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Java Preferences API - Tutorial

Lars Vogel

Version 1.2

24.01.2014

Using the preference API in Java

This tutorial gives a introduction into the Java Preference API to save key/value pairs for a Java application.


Table of Contents

1. Java Preferences API
2. Exercise: Using the API
2.1. Create program
2.2. Validate
3. Support this website
3.1. Thank you
3.2. Questions and Discussion
4. Links and Literature
4.1. vogella Resources

1. Java Preferences API

The Java Preferences API provides a systematic way to handle program preference configurations, e.g. to save user settings, remember the last value of a field etc.

Preferences are key / values pairs where the key is an arbitrary name for the preference. The value can be a boolean, string, int of another primitive type. Preferences are received and saved by get and put methods while the get methods also supply a default value in case the preferences is not yet set.

Note

This Java Preferences API is not indented to save application data, i.e. larger structured data.

The Java Preference API removes the burden from the individual programmer to write code to save configuration values on the different platforms his program may be running.

The actual storage of the data is dependent on the platform.

2. Exercise: Using the API

2.1. Create program

java.util.prefs.Preferences can be easily used. You have to define a node in which the data is stored. Then you can call the getter and setter methods. The second value is the default value, e.g. if the preference value is not set yet, then this value will be used.

Create the following program.

import java.util.prefs.Preferences;

public class PreferenceTest {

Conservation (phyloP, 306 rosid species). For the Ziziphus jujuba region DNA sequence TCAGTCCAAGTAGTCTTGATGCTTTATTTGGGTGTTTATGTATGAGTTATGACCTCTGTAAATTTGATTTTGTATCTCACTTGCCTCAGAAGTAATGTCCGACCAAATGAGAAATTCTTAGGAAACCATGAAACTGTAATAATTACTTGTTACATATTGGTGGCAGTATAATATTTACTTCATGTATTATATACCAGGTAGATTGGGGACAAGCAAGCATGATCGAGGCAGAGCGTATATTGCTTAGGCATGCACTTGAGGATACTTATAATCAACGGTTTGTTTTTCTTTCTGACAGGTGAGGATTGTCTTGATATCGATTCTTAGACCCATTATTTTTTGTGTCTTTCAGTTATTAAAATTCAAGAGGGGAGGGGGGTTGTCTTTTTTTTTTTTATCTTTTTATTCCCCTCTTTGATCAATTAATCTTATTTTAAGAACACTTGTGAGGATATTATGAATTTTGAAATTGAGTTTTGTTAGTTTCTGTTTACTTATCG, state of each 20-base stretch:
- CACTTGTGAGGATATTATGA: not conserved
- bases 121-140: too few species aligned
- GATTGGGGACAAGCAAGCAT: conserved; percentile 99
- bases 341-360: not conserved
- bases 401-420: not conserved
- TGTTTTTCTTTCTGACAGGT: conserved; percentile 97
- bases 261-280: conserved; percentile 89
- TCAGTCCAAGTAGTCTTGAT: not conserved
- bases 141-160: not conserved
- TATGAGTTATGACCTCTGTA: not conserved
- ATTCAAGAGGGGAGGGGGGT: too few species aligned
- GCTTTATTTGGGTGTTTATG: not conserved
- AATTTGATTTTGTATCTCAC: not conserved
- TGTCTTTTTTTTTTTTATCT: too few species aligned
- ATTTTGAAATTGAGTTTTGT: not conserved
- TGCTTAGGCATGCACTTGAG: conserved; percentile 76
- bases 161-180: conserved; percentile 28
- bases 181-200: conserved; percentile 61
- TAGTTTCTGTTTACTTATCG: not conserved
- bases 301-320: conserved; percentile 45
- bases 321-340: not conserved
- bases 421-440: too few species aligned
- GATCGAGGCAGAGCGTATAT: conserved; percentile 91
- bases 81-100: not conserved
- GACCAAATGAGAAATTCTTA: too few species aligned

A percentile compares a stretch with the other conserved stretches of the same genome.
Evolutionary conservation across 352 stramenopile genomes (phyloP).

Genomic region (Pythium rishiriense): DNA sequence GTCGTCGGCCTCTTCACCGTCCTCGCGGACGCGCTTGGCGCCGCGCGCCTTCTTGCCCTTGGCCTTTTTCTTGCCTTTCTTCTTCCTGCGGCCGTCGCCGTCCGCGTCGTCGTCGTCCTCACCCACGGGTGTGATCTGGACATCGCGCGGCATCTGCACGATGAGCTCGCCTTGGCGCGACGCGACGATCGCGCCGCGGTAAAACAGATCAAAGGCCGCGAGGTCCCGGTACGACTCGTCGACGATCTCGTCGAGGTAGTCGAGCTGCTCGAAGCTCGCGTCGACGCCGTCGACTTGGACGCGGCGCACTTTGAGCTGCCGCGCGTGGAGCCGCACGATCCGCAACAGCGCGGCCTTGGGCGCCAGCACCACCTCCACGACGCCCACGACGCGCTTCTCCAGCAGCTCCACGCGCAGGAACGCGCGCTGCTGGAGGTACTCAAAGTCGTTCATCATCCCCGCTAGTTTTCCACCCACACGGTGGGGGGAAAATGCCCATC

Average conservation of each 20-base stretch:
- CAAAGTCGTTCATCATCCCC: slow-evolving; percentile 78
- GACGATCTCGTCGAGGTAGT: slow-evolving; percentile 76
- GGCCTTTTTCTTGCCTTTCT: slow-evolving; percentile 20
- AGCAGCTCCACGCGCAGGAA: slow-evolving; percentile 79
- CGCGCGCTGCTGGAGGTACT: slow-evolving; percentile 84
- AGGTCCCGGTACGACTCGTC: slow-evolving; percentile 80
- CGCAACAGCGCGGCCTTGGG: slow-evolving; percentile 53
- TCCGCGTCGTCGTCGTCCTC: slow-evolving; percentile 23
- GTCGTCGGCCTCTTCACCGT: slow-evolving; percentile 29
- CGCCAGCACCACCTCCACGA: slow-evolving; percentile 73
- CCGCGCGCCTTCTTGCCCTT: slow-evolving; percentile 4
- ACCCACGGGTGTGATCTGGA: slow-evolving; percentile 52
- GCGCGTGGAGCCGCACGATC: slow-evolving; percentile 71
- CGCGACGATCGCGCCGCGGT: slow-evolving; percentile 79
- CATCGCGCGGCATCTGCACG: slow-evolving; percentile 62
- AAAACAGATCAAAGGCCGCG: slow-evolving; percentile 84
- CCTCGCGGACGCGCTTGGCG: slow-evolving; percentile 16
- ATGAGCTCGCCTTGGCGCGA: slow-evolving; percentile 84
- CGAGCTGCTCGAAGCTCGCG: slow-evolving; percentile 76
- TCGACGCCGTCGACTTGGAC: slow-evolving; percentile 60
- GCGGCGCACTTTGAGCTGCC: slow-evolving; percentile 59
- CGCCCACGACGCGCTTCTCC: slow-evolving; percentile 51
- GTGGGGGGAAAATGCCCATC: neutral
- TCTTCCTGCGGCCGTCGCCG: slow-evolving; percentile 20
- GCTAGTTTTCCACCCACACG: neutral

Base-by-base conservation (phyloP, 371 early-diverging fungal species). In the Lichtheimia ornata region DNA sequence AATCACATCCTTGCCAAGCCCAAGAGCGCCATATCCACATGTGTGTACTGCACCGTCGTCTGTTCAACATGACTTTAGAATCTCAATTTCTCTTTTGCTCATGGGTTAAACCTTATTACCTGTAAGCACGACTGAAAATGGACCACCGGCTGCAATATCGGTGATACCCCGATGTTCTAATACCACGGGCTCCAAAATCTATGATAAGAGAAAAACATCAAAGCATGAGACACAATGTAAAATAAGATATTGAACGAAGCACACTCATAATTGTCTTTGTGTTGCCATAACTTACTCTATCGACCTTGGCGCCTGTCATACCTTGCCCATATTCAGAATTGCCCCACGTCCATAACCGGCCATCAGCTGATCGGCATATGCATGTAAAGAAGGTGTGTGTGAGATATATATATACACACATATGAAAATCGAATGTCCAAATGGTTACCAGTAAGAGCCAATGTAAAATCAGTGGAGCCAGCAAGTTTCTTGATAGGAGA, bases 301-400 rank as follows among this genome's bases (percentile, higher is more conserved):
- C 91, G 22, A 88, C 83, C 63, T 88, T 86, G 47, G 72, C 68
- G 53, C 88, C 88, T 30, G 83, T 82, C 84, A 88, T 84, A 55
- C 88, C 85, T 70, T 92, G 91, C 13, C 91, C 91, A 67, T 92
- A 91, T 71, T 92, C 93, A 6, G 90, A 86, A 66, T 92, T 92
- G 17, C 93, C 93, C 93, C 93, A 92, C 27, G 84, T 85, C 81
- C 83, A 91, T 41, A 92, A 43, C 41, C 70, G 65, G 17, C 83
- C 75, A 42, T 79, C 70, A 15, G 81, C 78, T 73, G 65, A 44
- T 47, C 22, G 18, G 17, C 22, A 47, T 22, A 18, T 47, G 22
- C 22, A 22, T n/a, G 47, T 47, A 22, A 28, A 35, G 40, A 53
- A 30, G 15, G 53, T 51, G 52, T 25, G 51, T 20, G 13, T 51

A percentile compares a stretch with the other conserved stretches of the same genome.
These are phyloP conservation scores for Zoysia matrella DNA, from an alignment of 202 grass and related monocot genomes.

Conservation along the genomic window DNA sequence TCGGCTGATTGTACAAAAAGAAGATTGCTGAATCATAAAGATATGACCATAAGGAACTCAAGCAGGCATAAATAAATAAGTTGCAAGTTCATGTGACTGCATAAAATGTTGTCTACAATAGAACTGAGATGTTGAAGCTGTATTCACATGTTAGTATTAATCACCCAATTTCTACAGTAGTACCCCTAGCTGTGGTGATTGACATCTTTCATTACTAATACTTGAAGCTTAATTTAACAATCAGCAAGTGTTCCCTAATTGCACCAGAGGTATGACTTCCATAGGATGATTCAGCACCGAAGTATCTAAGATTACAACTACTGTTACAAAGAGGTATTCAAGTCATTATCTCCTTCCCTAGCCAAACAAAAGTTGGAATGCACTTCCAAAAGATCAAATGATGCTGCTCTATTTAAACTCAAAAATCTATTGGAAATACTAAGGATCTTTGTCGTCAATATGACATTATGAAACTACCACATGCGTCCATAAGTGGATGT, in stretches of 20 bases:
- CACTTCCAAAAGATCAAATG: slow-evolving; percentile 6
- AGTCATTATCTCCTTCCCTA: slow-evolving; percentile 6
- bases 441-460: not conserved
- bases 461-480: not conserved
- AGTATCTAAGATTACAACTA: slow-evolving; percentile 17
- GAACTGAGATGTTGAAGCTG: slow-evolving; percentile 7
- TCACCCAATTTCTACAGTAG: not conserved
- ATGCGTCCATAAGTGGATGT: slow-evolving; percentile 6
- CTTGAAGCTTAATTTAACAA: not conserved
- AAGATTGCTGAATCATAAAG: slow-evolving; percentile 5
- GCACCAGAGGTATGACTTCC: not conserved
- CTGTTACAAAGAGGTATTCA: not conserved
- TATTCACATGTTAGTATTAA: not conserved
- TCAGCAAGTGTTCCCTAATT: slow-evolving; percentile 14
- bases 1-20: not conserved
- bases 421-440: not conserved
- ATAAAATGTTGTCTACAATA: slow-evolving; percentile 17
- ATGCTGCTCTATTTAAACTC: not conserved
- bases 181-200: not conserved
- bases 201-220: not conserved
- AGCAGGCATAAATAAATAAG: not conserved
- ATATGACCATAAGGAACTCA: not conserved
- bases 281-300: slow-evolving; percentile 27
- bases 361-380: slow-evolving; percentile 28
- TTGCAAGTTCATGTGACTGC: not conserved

private Preferences prefs;

  public void setPreference() {
    // This will define a node in which the preferences can be stored
    prefs = Preferences.userRoot().node(this.getClass().getName());
    String ID1 = "Test1";
    String ID2 = "Test2";
    String ID3 = "Test3";

    // First we will get the values
    // Define a boolean value
    System.out.println(prefs.getBoolean(ID1, true));
    // Define a string with default "Hello World
    System.out.println(prefs.get(ID2, "Hello World"));
    // Define a integer with default 50
    System.out.println(prefs.getInt(ID3, 50));

    // now set the values
    prefs.putBoolean(ID1, false);
    prefs.put(ID2, "Hello Europa");
    prefs.putInt(ID3, 45);

    // Delete the preference settings for the first value
    prefs.remove(ID1);

  }

  public static void main(String[] args) {
    PreferenceTest test = new PreferenceTest();
    test.setPreference();
  }
} 

2.2. Validate

Run the program twice. The value of "ID1" should be written with its default value (true) to the command line, as the preference value was deleted at the end of the method. The value of "ID2" and "ID3" should have changed after the first call.

3. Support this website

This tutorial is Open Content under the CC BY-NC-SA 3.0 DE license. Source code in this tutorial is distributed under the Eclipse Public License. See the vogella License page for details on the terms of reuse.

Writing and updating these tutorials is a lot of work. If this free community service was helpful, you can support the cause by giving a tip as well as reporting typos and factual errors.

3.1. Thank you

Please consider a contribution if this article helped you. It will help to maintain our content and our Open Source activities.

3.2. Questions and Discussion

If you find errors in this tutorial, please notify me (see the top of the page). Please note that due to the high volume of feedback I receive, I cannot answer questions to your implementation. Ensure you have read the vogella FAQ as I don't respond to questions already answered there.

4. Links and Literature

4.1. vogella Resources

vogella Training Android and Eclipse Training from the vogella team

Android Tutorial Introduction to Android Programming

GWT Tutorial Program in Java, compile to JavaScript and HTML

Eclipse RCP Tutorial Create native applications in Java

JUnit Tutorial Test your application

Git Tutorial Put all your files in a distributed version control system